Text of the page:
The parts of Austria [Lower Austria, Hungary, Galicia] that we have spoken of earlier had provided the major part of the emigration, amounting to many hundred people. But the number of Bohemian emigrants in 1848 in America as a whole, and especially in New York, was so large that at the end of the year a special congregation "Anschei Chesed," which conducted prayers in the Bohemian manner, was established; it also had its own cemetery. The religious leader of the congregation was Rabbi Falkman Tebrich and its President, Ignaz Stein. The families Welle(?) and Brandeis-Dembitzer, which came to the United States at the beginning of 1849, joined this congregation. Both families later took prominent roles in the textile industry and in community affairs. The family of Gottlieb and Elanor Welle embarked ship at Hamburg on April 8th, 1849. The party consisted of 26 people: the couple, their twelve children, a governess, Gottlieb's two brothers, one a young boy, the other with his wife Friderike (who later married Adolph Brandeis) a grandson, a cousin Feni, Gottlieb's sister Amalia Avnt(?), Friderike's father and brother, Dr. Louis Dembitz, Adolf Brandeis, his brother Sam Brandeis (the father of Supreme Court Justice Louis Brandeis) and others. A number of Bohemian emigrants went to Milwaukee. There the congregation "Emanuel," consisting of Germans, Galicians and Poles, already existed. The newly arrived Bohemian Jews combined with a group of Galician Jews who had left congregation "Emanuel" and created a new congregation. Emigrants from Prague also settled in St. Louis where they enrolled in congregation "Bnai Brit." When Isidor Busch arrived in that city this congregation had already united with the "German" congregation "Emanuel." In addition, a number of emigrants settled in Philadelphia. Among them was Solomon Teller from Prague, later Vice-President of the synagogue society "Rodef Shalom." He was the father of Benjamin and David Teller. Benjamin Abels, who came here in 1849, became president of the second synagogue society, "Beth Israel," founded in the same year. Among the immigrants, the following also deserve mention: Dr. Zigmund Zebulun Dembitz, the first husband of Friderike Welle, Leopold Levi and his wife, Wilhelmina (from the Fischer family) from Steinowitz, near Pilsen; Joseph Hirschman and his wife Katerina (from the Orbach family) from Prague; Hermann Rozenwatter, and his wife Rosalie, (from the Kohn family) and their two sons (Andrew and Edward. Dr. Bernhard Illovay and his wife Katerina (from the Schiff family). Dr. Illovay came from a famous Rabbinical family in Moravia; he was a pupil of the Hatam-Sofer in Pressburg, graduated from Budapest University and received his doctorate in the teacher-seminar in Padua. In Bohemia, he had taken part in the revolution of 1848 and was forced to emigrate to Germany, from whence he proceeded to Baltimore. And among the emigrants was also Emanuel Wuditsch of Utica, well known from the massacre of emigrants by the Mormons at Mount Meadow, Utah. [It is not clear why Goldhammer says that Wuditsch was well known in this connection; he is not mentioned as either a victim or a perpetrator in the currently accepted lists. – RC]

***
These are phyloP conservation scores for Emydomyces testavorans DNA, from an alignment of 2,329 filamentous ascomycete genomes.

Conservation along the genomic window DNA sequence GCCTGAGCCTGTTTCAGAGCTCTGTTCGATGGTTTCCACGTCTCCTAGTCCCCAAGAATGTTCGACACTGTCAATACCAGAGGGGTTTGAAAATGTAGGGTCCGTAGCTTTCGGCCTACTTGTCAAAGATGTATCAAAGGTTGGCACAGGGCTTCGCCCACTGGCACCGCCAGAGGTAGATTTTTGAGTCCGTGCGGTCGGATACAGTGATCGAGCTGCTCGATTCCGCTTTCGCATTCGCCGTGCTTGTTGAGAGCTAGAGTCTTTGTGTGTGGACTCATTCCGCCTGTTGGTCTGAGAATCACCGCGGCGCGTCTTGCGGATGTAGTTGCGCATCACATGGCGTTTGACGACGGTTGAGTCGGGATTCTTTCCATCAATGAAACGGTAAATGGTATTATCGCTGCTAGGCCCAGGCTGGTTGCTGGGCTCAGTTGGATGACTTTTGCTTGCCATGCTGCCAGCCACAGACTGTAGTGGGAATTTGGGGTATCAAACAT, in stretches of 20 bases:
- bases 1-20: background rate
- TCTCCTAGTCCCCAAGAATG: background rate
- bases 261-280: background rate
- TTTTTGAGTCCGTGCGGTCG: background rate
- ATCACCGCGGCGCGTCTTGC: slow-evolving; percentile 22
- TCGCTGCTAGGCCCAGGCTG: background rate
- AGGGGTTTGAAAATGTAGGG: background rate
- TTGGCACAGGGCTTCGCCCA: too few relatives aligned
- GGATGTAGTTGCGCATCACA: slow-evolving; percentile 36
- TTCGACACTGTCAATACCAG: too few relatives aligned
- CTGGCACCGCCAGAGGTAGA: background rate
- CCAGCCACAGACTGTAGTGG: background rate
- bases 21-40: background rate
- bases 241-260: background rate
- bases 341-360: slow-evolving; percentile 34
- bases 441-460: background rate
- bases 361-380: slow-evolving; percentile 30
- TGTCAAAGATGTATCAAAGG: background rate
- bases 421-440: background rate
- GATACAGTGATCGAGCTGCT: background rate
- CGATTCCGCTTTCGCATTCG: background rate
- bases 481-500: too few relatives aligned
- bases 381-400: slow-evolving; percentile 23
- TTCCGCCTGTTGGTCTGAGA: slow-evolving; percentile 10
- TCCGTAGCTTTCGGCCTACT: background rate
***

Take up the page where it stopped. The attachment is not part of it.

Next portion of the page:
That the emigration was not incidental but rather the direct result of the activities of the emigration societies is attested by two pieces of correspondence from Prague. One, dated 19th April, 1848, says: "The desire to emigrate has not cooled off in Prague. Several societies are helping people emigrate. Among them deserves special mention the society founded by wealthy men, who have opened a free school for less well-off emigrants to learn English. This religious institution gives poor traders no-interest loans which they will repay at the rate of 20 kreuzers a week." The second, from August 1849, says as follows: "The emigration from Bohemia continues to increase. One feels sorry for the poor people who must remain."
Note (RC): Transcription of names from Yiddish to English orthography is often uncertain.